20 This description was drawn from information provided by NASS. See, for example, the description of the use of sampling frames in https://www.nass.usda.gov/Education_and_Outreach/Understanding_Statistics/Yield_Forecasting_Program.pdf [August 2017].
its area frame to adjust for undercoverage of the list frame. For the 2012 Census of Agriculture, the adjustment for frame undercoverage for the number of farms was 12.3 percent, and the coverage adjustment for land was 3.4 percent.21
County-level indications (prior to benchmarking) for both crops and cash rents are based on probability sample survey data collected using samples from the list frame. Benchmarking of county-level estimates to agree with previously published state totals accounts for list frame undercoverage, and is done by using an identical multiplicative factor applied to each county.22
The success of NASS surveys and the Census of Agriculture depends on the quality of the sampling frames (area and list). The list frame contains basic data: name, contact information, location, and demographic information. For updating the list frame, NASS uses annual lists of participating farms from FSA and RMA, outside source lists, and web scraping. It also has approval to use federal tax information at the record level. However, if a farm is identified from the tax information, it cannot be added to the frame until it has also been identified in another source and that other source information is used on the list frame. Maintaining the list frame is a major ongoing effort for NASS regional offices. Frame maintenance and updating are coordinated in the St. Louis office. The National Agriculture Classification Survey is used to help ensure that the list frame is as complete as possible for the Census of Agriculture.
NASS told the panel during its October 2016 meeting that, in researching issues associated with declining response rates, it had established that a fair amount of nonresponse is due to “deadwood”—farmers that are no longer in business—on its list frame and in surveys. In an initial check by field offices, NASS found that 40–50 percent of farms identified through an algorithm as deadwood were actually no longer in business. NASS plans to expand its verification effort. NASS also told the panel that it has decided to link FSA CLUs to the list frame to help maintain the status of farms. The panel enthusiastically supports this decision and views this linkage as key to achieving the vision of the NASS list frame being a premier farm parcel database, serving as a sampling frame for NASS surveys and as a valuable tool for analysis.
21 Appendix A of the NASS Census of Agriculture publication provides measures of census undercoverage, nonresponse, and classification error. See https://www.agcensus.usda.gov/Publications/2012/Full_Report/Volume_1,_Chapter_1_US/usappxa.pdf [March 2017]. For the following major crops, it shows frame undercoverage to be as follows: corn for grain = 4.0 percent of farms and 1.6 percent of acreage; winter wheat = 3.4 percent of farms and 1.8 percent of acreage; soybeans for beans = 3.8 percent of farms and 1.8 percent of acreage; cotton = 3.1 percent of farms and 1.3 percent of acreage; etc.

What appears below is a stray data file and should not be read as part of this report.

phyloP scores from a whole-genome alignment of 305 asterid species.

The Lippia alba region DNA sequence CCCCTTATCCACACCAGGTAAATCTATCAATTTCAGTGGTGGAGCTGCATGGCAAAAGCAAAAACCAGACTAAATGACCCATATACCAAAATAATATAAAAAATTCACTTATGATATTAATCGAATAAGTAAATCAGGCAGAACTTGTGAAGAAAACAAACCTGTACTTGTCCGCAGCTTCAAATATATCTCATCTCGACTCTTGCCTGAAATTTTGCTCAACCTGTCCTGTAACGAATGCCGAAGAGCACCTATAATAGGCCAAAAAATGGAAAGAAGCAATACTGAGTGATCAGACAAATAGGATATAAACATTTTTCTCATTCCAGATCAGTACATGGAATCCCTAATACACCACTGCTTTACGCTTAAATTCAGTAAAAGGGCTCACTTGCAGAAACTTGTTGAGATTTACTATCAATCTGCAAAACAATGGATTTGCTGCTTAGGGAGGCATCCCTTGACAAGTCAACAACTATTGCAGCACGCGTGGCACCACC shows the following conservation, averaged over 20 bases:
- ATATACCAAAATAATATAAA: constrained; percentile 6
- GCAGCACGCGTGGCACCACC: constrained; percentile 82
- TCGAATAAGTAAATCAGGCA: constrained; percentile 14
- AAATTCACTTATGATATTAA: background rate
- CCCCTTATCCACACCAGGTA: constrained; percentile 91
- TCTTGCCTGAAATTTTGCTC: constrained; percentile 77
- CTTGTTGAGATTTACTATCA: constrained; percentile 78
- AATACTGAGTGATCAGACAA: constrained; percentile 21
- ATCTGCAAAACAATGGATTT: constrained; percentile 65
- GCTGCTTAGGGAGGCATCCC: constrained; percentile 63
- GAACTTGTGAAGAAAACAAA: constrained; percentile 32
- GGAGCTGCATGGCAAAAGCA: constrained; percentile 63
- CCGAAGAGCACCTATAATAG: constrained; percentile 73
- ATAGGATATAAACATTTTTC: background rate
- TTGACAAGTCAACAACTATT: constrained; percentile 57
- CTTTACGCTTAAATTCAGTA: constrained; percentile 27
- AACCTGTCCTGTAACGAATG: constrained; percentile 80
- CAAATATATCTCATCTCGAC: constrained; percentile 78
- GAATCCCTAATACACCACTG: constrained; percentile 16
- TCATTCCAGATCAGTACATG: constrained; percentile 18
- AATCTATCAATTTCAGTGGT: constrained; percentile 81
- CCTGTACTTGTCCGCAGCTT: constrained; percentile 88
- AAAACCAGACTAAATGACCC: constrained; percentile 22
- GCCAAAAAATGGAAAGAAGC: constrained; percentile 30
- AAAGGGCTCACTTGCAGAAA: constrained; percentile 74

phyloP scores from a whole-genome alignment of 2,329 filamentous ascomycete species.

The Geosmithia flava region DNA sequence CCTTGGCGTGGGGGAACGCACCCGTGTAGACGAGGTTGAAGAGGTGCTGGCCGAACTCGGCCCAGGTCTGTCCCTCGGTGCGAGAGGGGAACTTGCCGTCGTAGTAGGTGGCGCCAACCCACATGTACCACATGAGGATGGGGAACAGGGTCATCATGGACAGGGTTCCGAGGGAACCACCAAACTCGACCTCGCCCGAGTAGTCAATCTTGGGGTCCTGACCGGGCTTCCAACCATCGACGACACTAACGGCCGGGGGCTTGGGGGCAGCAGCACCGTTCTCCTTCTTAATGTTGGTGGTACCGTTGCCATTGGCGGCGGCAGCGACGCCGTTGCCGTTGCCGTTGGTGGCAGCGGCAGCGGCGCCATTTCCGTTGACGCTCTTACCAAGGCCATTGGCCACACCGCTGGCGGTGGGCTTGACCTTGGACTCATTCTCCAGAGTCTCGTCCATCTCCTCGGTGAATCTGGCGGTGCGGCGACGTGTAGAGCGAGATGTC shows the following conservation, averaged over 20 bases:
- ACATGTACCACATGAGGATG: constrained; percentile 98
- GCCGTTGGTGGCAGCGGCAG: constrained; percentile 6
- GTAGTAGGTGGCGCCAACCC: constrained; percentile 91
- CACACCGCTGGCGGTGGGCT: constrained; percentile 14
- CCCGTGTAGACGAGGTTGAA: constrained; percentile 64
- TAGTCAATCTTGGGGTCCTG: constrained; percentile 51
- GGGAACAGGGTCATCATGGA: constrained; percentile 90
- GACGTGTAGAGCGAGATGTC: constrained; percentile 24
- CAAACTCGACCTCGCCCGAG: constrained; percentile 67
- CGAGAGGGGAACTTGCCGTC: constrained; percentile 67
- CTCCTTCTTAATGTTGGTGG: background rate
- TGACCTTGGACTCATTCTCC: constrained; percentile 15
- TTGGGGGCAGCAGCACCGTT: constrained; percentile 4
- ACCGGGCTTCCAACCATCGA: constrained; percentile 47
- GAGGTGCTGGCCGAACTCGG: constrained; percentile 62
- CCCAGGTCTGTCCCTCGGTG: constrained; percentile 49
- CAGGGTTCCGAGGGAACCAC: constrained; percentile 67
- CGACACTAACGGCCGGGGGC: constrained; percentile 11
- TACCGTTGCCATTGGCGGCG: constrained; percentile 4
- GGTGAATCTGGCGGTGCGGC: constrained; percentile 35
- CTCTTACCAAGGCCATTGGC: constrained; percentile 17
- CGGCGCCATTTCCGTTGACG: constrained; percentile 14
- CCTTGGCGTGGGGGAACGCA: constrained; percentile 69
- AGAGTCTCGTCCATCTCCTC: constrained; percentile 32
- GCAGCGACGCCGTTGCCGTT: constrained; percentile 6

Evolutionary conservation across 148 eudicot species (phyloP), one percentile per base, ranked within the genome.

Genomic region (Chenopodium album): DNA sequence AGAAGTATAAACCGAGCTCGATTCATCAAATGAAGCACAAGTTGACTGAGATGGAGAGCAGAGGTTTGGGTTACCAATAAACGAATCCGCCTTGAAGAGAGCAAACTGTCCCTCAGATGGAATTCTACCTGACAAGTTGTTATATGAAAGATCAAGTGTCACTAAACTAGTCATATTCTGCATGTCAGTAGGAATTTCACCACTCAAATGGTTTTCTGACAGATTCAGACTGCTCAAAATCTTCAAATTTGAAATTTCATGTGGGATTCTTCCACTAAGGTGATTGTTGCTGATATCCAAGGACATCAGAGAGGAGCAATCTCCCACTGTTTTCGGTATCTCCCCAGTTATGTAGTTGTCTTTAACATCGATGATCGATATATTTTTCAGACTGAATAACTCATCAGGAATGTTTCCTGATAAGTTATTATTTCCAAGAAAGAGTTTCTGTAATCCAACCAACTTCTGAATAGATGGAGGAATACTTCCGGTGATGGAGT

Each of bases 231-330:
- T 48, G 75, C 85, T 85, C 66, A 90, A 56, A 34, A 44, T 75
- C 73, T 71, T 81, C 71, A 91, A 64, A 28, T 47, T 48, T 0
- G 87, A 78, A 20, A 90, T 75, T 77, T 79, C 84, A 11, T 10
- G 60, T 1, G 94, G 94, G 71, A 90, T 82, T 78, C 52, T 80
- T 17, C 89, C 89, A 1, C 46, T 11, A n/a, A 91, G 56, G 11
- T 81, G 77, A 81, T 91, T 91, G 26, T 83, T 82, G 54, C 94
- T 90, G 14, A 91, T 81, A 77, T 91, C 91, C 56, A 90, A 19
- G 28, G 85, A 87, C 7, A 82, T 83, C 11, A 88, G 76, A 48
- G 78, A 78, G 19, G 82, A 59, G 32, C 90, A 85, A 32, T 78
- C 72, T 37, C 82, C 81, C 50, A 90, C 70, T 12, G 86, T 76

22 This process accounts for undercoverage only if certain assumptions hold.
RECOMMENDATION 2-10: The National Agricultural Statistics Service (NASS) should update its list frame to make use of Common Land Unit information as geospatial building blocks by developing linkages between the NASS list frame and the Farm Services Agency and the Risk Management Agency administrative data.
The area frame is used to assess the completeness of the list frame. If farms not on the list frame are found, they are not added to the list frame because doing so would negate the independence of the list and area frames, thereby violating a key assumption underlying the dual-frame survey estimation and census capture–recapture adjustment for undercoverage.
The list frame is kept in a relational database developed in the mid-1990s called the Enhanced List Management Operations (ELMO) database. NASS has chosen to characterize farms by “operation” and by “people” (owners, operators, others). As a result, ELMO has three key tables: a person table (PID); an operations table (OIDS); and a person/operations table (POIDS), linking each person with all the operations with which he or she is involved. An individual person may be involved in multiple operations, and multiple people may be involved in each operation. The PID uniquely identifies people involved in farming, particularly owners and operators, and includes name, contact information, and demographics. The OIDS uniquely identifies an operation, and includes business name, physical address, location (county), and identification number. The POIDS includes identification number, current operating status, and whether the unit is a target for operator-dominant surveys such as the County Agricultural Production Survey (CAPS). For operator-dominant surveys, sampling units are defined by the “target name” for the farm or ranch, usually a person’s name. The target name reports for all of the operations in which he or she is involved.